1961 Supreme Court Decision Likely to Decide Sanctuary City Issue

Jun. 17, 2019
Bob Adelmann

When three Cleveland police officers demanded entry into Dollree Mapp's home in 1957, she demanded to see a search warrant. They didn't have one. They were looking for a bombing suspect. When they returned a few hours later, they claimed they now had a search warrant but didn't show it to her. They entered her home anyway and didn't find the suspect. Instead they found some "lewd" literature, possession of which was illegal under Ohio law.

She was tried, convicted, and sentenced for possession. Her conviction was upheld by the Ohio Supreme Court but reversed by the Supreme Court in 1961: Mapp v. Ohio. The Supremes held that the 14th Amendment's due process clause applied to the states, making the Fourth Amendment's guarantees against unreasonable searches and seizures effective against the states. Up until then, the Fourth Amendment applied only to the federal government.

It was a landmark decision, and its aftershocks reverberate today. When Florida's bill banning "sanctuary cities" was signed into law by Governor Ron DeSantis on Friday, Thomas Kennedy, the political director of the Florida Immigrant Coalition, called it "harsh" and "horrible," and said he was considering filing suit to keep the law from going into effect next month.

DeSantis called it a victory and a campaign promise fulfilled:

Earlier this year I made a promise that we would ban sanctuary cities in Florida, and today we are delivering on that promise.

I am proud to sign the bill … to uphold the law and ensure that our communities are safe….

Then the governor compared sanctuary cities to "gun-free zones":

Sanctuary cities basically created law-free zones where people can come to our state illegally and our country illegally, commit criminal offenses, and then just walk right out the door and continue to do it.

Upon learning about DeSantis' action, President Trump tweeted: "Florida Governor Ron DeSantis just signed a bill banning Sanctuary Cities … & forcing all law enforcement agencies to cooperate with Federal Immigration authorities."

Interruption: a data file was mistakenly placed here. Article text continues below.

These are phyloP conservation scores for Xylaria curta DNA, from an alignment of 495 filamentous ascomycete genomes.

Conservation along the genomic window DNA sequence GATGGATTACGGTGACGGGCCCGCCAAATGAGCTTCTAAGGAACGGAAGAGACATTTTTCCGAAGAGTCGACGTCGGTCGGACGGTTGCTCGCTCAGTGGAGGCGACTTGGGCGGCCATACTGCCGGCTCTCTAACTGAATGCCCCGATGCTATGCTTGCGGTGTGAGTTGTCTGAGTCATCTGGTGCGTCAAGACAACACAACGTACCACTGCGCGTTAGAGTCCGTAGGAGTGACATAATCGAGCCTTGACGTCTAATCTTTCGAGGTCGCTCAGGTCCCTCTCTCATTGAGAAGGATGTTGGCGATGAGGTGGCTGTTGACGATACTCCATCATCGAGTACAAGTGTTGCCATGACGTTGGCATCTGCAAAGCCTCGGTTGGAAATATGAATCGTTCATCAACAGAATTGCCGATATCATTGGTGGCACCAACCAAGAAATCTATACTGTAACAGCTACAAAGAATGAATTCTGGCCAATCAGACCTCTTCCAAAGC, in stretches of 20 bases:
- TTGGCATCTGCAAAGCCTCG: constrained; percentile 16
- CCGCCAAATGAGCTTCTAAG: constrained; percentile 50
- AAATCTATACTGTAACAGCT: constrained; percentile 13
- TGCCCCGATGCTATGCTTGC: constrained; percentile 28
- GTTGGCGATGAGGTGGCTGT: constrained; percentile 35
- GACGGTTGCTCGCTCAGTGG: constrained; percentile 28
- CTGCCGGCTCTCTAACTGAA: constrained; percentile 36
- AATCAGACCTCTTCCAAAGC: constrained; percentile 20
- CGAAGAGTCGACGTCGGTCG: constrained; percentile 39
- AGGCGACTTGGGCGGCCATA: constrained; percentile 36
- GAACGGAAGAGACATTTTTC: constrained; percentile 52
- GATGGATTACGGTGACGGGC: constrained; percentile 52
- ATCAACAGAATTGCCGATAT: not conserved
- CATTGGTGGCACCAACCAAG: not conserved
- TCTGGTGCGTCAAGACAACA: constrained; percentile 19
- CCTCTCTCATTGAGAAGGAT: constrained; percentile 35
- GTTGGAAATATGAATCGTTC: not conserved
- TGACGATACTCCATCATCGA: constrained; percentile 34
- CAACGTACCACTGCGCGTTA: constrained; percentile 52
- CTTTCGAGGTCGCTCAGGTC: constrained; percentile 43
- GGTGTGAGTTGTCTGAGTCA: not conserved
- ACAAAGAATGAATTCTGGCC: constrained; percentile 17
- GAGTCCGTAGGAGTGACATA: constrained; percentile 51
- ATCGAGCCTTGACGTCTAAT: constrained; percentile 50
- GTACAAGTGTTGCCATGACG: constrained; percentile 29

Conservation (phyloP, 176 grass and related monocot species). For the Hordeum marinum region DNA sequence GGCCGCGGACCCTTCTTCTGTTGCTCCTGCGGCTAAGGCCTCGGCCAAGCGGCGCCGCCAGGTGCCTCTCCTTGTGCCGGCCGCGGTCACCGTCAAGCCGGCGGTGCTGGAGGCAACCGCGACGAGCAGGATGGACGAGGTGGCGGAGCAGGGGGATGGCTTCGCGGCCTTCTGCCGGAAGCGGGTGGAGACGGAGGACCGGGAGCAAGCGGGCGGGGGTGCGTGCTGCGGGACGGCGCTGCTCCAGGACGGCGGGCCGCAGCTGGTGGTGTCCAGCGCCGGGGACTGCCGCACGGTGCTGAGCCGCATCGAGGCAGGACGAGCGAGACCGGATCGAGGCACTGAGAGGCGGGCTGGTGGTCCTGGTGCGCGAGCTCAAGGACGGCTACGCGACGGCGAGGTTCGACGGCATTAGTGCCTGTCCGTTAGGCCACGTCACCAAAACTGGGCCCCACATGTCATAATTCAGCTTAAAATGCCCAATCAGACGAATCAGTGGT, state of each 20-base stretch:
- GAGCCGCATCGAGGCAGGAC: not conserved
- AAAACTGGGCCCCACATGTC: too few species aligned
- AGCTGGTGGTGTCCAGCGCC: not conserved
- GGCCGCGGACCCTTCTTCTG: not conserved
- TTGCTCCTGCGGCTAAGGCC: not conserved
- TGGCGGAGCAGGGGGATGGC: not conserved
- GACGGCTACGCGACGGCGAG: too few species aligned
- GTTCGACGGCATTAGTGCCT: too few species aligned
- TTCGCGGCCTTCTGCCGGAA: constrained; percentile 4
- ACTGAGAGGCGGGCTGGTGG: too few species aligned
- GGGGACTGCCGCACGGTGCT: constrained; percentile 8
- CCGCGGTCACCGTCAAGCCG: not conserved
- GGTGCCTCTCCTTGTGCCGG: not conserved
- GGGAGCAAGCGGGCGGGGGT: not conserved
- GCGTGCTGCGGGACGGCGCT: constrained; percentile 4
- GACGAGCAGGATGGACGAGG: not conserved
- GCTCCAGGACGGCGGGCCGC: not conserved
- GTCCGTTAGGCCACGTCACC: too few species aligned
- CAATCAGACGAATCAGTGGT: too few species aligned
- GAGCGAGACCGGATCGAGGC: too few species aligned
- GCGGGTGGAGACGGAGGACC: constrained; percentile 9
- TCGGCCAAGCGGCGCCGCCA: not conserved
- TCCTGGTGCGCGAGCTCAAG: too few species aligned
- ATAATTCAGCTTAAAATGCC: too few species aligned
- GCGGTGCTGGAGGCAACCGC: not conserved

Trump added: "More and more states want to do this, but their governors and leaders don't have the courage to do so. The politics will soon mandate, however, because people … are demanding that Sanctuary Cities be GONE."


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That may be wishful thinking on the president's part. Florida joins nine other states in requiring LEOs to cooperate with ICE when presented with "detainer requests" for someone they are holding on other charges. But 10 other states have declared themselves to be "sanctuary states," perfectly illustrating the division over the issue for the country.

At the moment, no Florida municipality has declared itself to be a sanctuary city, but the Alachua County Sheriff's Office (in central Florida) has declined ICE requests in the past unless they had a court order or a federal criminal warrant. As state senator Joe Gruters, a sponsor of the bill, explained: "This is not about illegal aliens … this is about criminal illegal aliens who have broken additional laws while they're here."

As a result, the impact in Florida will scarcely be noticeable, according to Pinellas County Sheriff Bob Gualtieri: "It doesn't change anything because we've been doing that [cooperating with ICE] for years."

The debate in the Florida legislature was noisy and lengthy as both sides made their positions known. Those opposed claimed that if the bill were passed the state's economy would be damaged, that its reputation would be tarnished, that visitor traffic would be diminished, that relations between local police and immigrant communities (one-fifth of Florida's residents were born elsewhere) would be negatively impacted, and local law enforcement efforts would become more difficult. The House passed the bill 68-45 and the Senate passed it 22-18.

Florida joins Alabama, Arizona, Georgia, Iowa, North Carolina, Mississippi, Missouri, Tennessee, and Texas in passing the law requiring law enforcement to cooperate with ICE officials.

And Florida officials are holding their breaths, waiting to learn whether Kennedy is going to file suit or not.

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Sources:

Background on Mapp v. Ohio

Further background on Mapp v. Ohio

The New York Times: Dollree Mapp, Who Defied Police Search in Landmark Case, Is Dead

Breitbart: Florida Governor Ron DeSantis Signs Sweeping Bill Banning Sanctuary Cities

Miami Herald: Gov. DeSantis signs 'sanctuary cities' ban into law. There aren't any in Florida.

NBC News: Advocates say Florida governor's 'sanctuary bill' politically motivated

The Hill: Trump: Americans 'are demanding that Sanctuary Cities be GONE'

The Daily Mail: Trump praises Florida governor for signing bill banning sanctuary cities and requiring state authorities to cooperate with ICE

The Wall Street Journal: Florida Gov. Ron DeSantis Signs Sanctuary-City Ban

Background on Sanctuary Cities

Trump's tweet on Florida's new sanctuary cities law

Fourth Amendment to the U.S. Constitution

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